Inspection and oversight
Ask ... not tell
The Center for Disease Control (CDC) did a risk assessment of the Atlanta Journal-Constitution's reporting on the agency. The paper was investigating morale problems, exodus of key scientists from the CDC, the agency disorganized response to Hurricane Katrina, lab animal welfare violations, plus the taxpayer-funded construction projects on Clifton Road. The paper asked for information on this assessment, the CDC refused and said "would interfere with the agency's deliberative process and have a chilling effect on employee discussions,"(1 ).
Inspection facilities doing research is rare. The inspector general of the Department of Health and Human Services, Daniel R. Levinson indicated that federal health officials audited fewer than 1 percent of the testing sites. This was generally after the testing was complete. There is concern over the safety of test subjects. Arthur L. Caplan, chairman of the department of medical ethics at the University of Pennsylvania said "In many ways, rats and mice get greater protection as research subjects in the United States than do humans," (2 ).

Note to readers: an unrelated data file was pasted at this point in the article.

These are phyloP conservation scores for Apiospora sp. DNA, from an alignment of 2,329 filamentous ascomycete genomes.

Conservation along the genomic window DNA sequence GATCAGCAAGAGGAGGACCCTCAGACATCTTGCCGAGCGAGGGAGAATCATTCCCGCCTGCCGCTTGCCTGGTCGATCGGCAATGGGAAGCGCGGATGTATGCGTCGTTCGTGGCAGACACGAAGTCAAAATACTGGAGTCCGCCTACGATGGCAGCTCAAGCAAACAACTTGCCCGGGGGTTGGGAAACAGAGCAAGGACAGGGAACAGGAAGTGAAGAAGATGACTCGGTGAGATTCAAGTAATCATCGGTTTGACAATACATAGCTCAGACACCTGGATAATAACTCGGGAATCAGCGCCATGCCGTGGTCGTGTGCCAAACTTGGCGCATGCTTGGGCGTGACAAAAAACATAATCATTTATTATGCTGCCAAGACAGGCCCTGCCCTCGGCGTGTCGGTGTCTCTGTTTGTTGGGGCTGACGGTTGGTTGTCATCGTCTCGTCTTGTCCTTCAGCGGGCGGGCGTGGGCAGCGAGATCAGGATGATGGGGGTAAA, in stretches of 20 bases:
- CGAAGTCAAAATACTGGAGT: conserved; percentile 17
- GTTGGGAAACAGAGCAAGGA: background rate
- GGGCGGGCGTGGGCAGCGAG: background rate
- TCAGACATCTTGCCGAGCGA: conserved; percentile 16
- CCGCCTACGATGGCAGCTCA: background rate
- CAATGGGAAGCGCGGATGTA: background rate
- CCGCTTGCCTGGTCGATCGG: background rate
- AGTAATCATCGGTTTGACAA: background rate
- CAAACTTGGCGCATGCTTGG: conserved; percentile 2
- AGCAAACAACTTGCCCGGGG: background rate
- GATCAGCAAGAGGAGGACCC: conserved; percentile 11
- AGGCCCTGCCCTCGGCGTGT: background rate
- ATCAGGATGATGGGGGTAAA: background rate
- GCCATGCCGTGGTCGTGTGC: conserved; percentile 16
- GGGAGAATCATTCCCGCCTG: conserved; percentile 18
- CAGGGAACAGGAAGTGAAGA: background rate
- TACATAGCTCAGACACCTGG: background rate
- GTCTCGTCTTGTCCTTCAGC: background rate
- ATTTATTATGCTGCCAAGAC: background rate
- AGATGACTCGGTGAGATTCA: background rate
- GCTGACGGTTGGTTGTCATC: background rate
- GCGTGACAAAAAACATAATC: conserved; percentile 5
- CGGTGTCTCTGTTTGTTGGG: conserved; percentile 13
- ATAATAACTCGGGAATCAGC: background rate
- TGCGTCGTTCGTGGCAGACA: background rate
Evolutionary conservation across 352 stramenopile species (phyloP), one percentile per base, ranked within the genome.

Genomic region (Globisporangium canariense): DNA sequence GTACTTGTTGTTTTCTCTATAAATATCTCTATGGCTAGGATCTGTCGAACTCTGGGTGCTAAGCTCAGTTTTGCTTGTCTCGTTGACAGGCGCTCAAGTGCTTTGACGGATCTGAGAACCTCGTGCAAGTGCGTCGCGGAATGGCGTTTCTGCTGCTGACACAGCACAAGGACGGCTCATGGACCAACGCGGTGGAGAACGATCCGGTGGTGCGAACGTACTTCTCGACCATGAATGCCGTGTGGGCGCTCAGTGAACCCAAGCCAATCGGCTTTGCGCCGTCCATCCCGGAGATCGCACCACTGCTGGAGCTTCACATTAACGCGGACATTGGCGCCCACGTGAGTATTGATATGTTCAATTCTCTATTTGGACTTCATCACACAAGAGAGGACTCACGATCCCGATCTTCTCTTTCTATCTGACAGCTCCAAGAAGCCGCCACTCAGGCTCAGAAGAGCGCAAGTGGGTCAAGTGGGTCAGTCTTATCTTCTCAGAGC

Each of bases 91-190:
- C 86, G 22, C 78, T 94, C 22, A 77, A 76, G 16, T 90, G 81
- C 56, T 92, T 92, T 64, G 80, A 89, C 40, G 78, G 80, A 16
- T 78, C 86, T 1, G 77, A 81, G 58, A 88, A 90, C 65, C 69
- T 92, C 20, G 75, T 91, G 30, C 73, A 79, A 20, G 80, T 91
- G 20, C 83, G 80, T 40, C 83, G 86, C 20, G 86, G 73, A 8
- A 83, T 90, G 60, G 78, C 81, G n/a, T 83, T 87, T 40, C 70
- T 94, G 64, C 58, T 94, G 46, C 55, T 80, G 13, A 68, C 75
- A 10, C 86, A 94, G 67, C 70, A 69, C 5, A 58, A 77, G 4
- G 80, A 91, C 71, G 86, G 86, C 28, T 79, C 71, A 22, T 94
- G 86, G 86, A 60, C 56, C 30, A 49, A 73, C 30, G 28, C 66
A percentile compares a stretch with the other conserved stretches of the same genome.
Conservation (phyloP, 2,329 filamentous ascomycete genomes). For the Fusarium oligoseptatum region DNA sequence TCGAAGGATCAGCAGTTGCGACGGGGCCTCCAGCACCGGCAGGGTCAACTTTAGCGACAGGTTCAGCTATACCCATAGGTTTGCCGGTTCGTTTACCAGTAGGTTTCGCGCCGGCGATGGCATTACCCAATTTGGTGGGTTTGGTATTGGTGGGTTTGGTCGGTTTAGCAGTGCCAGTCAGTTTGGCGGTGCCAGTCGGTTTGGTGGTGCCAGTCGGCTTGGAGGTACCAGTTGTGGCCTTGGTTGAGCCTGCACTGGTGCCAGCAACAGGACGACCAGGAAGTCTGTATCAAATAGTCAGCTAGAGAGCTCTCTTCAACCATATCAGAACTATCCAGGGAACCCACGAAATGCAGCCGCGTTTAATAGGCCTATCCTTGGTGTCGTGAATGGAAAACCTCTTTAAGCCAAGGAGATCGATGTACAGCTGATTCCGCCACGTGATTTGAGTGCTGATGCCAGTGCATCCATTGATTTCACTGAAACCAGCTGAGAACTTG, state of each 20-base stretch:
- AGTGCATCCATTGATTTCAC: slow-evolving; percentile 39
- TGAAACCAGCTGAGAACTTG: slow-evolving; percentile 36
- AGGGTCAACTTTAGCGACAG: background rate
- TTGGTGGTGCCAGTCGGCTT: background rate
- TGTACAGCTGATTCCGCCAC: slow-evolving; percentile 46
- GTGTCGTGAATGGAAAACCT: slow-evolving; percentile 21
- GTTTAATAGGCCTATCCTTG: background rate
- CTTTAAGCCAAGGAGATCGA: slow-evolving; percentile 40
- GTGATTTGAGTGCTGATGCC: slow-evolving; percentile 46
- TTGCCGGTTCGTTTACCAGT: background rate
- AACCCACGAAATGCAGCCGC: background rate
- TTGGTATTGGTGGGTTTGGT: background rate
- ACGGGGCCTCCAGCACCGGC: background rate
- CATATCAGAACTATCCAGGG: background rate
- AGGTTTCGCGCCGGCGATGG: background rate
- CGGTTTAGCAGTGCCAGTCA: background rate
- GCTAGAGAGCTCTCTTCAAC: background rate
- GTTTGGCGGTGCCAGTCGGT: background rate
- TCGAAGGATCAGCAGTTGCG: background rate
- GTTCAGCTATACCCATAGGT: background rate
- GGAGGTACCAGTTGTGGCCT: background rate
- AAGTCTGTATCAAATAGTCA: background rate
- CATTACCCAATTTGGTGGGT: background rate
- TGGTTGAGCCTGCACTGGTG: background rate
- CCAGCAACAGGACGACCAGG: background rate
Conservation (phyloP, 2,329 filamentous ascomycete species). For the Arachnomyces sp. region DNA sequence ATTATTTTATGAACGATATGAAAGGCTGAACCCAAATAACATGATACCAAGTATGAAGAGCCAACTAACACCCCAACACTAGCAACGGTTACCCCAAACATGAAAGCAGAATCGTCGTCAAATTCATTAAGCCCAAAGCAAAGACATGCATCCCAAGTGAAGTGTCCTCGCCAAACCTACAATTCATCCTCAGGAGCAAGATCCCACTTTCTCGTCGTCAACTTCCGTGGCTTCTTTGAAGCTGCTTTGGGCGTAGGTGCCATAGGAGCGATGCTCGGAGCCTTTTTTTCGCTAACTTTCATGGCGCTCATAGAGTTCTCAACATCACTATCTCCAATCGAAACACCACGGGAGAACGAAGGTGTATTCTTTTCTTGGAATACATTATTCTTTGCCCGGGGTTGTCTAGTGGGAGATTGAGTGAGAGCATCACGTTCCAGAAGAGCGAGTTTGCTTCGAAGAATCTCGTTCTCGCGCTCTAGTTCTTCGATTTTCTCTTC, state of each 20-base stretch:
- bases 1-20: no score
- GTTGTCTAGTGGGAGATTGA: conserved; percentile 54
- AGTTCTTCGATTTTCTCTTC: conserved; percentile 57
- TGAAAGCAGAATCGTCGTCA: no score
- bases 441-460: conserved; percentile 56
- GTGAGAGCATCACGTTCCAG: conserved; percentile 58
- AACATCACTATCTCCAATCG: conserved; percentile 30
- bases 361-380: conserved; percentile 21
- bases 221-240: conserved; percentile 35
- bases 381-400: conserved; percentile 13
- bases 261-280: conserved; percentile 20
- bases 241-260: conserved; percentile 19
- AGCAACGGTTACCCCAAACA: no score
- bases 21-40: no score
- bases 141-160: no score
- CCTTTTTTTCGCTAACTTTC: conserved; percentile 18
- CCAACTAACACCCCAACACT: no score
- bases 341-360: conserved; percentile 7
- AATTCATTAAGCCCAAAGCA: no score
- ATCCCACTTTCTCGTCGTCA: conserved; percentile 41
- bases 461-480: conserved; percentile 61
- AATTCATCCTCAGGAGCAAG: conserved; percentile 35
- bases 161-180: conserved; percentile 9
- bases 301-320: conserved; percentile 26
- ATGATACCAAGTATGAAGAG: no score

Certain medical devices such as artificial hips (which have a high risk to health ) have escaped the level of scrutiny for safety that other devices have had. Sen. Charles Grassley, R-Iowa wrote in a letter to the FDA that they "have ignored the law and ordered physicians and scientists to assess medical devices employing unsound evaluation methods,"(3 ).
The US Supreme Court ruled against the drug maker Wyeth saying FDA approved warnings did not shield drug makers from liability. The suit was brought by Diana Levine a guitarist after her arm had to be amputated due to an improper injection of the anti migraine drug Phenergan. Levine argued the warnings about the drug should have been stronger. Justice John Paul Stevens concluded the Court Majority ruling "The question we must decide is whether the FDA's approvals provide Wyeth with a complete defense to Levine's tort claims. We conclude that they do not,"(4 ).
Over a 3 year period PAC companies regulated by the FDA donated $881,635 to 33 Republican and 10 Democratic members of congress. In return they got bills to gut FDA's power to keep unsafe drugs off the market (5 ).